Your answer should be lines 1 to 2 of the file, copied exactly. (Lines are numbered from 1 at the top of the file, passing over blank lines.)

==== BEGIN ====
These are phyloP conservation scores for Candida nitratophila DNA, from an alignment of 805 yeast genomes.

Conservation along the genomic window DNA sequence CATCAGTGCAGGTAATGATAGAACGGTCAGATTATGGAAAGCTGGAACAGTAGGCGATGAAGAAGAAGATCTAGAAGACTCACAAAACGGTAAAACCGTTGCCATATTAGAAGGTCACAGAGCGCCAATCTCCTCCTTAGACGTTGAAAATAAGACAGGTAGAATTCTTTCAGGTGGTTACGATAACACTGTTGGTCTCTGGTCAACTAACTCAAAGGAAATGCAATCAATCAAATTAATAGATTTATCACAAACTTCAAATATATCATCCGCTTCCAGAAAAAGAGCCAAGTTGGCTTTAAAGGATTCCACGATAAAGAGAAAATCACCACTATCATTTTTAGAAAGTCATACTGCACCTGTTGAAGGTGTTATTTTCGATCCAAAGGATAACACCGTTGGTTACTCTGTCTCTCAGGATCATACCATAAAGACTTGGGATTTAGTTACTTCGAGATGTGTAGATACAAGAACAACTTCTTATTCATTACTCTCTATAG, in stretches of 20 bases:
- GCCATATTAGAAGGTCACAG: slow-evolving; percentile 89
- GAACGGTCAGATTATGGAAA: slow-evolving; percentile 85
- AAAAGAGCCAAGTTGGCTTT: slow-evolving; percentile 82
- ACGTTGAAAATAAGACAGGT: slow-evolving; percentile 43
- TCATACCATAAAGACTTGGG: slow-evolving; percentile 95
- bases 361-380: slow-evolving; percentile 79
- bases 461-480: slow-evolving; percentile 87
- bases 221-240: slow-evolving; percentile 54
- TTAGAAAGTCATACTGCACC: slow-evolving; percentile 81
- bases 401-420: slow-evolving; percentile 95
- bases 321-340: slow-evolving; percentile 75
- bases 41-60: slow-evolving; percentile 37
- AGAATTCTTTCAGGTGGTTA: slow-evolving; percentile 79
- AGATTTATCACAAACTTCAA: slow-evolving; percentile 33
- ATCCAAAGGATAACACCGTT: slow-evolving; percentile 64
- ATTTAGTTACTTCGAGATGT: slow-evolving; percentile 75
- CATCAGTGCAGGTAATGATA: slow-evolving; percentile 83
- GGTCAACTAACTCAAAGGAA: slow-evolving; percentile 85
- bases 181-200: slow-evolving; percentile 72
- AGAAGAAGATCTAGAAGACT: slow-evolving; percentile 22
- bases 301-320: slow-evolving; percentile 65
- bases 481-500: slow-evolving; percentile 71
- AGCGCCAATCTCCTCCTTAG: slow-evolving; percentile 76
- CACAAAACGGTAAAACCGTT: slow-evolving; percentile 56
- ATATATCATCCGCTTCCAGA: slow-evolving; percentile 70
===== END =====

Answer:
These are phyloP conservation scores for Candida nitratophila DNA, from an alignment of 805 yeast genomes.

Conservation along the genomic window DNA sequence CATCAGTGCAGGTAATGATAGAACGGTCAGATTATGGAAAGCTGGAACAGTAGGCGATGAAGAAGAAGATCTAGAAGACTCACAAAACGGTAAAACCGTTGCCATATTAGAAGGTCACAGAGCGCCAATCTCCTCCTTAGACGTTGAAAATAAGACAGGTAGAATTCTTTCAGGTGGTTACGATAACACTGTTGGTCTCTGGTCAACTAACTCAAAGGAAATGCAATCAATCAAATTAATAGATTTATCACAAACTTCAAATATATCATCCGCTTCCAGAAAAAGAGCCAAGTTGGCTTTAAAGGATTCCACGATAAAGAGAAAATCACCACTATCATTTTTAGAAAGTCATACTGCACCTGTTGAAGGTGTTATTTTCGATCCAAAGGATAACACCGTTGGTTACTCTGTCTCTCAGGATCATACCATAAAGACTTGGGATTTAGTTACTTCGAGATGTGTAGATACAAGAACAACTTCTTATTCATTACTCTCTATAG, in stretches of 20 bases: